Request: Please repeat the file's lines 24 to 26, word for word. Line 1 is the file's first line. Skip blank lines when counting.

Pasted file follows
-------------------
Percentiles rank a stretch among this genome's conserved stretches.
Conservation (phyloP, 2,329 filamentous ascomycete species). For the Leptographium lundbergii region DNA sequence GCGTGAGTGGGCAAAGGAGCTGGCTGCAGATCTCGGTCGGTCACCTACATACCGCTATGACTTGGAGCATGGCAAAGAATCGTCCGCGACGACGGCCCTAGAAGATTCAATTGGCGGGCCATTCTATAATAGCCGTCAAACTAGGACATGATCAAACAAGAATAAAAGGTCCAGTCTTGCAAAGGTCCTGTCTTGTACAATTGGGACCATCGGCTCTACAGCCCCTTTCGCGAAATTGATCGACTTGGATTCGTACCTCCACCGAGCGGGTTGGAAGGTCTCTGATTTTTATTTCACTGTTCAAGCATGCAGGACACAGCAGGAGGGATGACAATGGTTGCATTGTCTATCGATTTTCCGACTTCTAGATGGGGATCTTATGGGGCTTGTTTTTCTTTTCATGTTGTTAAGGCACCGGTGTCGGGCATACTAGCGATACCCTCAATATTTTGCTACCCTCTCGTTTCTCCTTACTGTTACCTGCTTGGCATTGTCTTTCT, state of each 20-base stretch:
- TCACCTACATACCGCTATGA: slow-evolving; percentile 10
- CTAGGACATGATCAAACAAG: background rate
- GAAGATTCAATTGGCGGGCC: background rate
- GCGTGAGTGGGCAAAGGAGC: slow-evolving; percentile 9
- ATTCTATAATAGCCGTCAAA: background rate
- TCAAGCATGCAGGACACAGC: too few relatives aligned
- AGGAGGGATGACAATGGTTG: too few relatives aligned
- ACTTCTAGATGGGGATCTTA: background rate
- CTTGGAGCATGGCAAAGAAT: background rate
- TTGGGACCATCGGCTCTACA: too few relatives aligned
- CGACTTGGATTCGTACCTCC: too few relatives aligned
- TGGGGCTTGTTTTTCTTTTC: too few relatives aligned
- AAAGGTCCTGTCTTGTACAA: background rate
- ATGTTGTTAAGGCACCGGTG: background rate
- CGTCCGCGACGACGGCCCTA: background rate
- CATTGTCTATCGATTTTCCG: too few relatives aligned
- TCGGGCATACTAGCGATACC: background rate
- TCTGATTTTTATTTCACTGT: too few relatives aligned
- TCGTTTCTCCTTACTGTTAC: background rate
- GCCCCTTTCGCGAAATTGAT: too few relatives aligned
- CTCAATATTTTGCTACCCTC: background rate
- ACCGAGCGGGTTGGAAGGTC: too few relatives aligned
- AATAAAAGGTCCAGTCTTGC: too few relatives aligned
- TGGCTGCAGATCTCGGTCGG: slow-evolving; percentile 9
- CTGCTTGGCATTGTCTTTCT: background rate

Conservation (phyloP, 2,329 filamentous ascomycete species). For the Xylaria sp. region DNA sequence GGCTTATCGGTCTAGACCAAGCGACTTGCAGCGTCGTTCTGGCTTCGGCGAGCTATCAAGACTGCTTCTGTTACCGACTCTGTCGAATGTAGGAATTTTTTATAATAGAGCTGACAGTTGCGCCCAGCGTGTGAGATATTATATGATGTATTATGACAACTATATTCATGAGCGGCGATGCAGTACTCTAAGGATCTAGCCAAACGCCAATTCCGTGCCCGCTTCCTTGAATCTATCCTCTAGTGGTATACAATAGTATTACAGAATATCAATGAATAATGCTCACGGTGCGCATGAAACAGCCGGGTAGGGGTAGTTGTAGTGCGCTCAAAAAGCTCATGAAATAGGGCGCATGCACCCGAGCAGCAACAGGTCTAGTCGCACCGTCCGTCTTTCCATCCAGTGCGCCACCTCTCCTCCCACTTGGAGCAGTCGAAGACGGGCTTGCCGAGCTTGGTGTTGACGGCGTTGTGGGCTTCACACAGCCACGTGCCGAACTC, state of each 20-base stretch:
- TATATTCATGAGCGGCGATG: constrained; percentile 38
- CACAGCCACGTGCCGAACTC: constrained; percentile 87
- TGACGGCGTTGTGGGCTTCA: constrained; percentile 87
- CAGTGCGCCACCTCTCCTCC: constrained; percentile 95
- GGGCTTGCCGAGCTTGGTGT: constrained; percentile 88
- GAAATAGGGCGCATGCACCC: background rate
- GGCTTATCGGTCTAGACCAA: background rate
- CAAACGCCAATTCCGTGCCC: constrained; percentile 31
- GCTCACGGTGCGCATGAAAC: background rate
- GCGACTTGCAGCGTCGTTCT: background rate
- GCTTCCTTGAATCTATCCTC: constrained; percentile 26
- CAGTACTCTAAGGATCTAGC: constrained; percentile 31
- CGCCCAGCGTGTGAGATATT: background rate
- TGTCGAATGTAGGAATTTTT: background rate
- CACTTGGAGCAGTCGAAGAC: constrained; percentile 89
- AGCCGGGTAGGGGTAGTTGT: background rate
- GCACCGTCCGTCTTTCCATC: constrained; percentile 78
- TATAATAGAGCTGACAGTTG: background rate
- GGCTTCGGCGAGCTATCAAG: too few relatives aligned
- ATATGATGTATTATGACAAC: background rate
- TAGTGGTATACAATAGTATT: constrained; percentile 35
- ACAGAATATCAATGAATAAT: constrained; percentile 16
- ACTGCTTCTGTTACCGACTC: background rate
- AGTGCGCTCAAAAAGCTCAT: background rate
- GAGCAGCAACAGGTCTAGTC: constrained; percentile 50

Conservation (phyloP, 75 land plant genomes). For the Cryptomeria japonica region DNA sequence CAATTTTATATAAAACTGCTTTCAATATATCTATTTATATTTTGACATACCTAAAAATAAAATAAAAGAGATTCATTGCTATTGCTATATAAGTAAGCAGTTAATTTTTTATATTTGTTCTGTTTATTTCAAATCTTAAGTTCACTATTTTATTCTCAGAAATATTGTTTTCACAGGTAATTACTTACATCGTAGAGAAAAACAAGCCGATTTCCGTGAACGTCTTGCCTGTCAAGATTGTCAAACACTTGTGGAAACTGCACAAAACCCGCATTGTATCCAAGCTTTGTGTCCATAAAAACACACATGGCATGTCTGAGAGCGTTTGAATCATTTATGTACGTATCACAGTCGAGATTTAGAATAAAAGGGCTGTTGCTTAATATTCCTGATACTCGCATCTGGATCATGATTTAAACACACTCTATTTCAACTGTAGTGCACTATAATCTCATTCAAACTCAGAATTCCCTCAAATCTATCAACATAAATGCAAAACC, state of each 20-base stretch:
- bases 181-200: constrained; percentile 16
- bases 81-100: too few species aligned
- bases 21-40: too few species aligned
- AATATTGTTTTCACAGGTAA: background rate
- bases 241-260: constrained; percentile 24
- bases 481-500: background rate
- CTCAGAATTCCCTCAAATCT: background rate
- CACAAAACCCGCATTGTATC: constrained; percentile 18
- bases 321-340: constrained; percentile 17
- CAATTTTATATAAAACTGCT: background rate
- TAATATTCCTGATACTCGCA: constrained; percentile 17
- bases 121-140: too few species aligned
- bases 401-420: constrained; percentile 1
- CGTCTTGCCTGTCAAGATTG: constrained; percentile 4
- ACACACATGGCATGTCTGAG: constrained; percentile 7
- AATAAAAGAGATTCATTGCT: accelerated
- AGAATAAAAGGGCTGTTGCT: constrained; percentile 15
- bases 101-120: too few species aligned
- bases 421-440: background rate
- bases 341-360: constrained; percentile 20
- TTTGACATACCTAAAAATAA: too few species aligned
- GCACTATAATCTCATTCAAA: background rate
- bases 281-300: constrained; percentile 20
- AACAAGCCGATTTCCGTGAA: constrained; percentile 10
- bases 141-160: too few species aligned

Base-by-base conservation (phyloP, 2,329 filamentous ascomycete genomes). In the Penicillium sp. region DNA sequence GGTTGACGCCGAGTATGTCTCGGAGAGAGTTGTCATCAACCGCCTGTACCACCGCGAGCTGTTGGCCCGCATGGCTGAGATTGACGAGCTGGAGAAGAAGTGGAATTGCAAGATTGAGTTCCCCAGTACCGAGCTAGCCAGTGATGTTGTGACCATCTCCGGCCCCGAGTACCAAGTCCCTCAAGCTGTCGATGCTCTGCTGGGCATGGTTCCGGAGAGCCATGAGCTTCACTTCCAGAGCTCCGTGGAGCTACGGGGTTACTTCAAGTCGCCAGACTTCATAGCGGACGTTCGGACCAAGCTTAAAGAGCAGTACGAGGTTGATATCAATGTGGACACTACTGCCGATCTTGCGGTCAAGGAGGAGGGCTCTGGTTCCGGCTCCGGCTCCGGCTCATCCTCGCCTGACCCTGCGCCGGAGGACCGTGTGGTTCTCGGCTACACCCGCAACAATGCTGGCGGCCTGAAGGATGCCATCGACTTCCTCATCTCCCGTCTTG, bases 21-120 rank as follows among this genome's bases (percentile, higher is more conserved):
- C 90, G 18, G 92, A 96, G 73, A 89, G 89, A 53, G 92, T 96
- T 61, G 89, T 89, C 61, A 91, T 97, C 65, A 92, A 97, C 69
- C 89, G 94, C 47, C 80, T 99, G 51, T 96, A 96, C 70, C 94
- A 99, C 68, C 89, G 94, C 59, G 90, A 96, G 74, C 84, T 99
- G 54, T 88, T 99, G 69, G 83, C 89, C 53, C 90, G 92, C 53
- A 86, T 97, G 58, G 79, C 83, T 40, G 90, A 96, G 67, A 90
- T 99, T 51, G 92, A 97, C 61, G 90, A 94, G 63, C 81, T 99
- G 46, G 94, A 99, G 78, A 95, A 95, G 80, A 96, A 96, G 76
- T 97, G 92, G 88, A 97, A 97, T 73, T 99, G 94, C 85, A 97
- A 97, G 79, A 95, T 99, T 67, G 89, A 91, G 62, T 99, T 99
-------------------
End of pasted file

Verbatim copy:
- ACCGAGCGGGTTGGAAGGTC: too few relatives aligned
- AATAAAAGGTCCAGTCTTGC: too few relatives aligned
- TGGCTGCAGATCTCGGTCGG: slow-evolving; percentile 9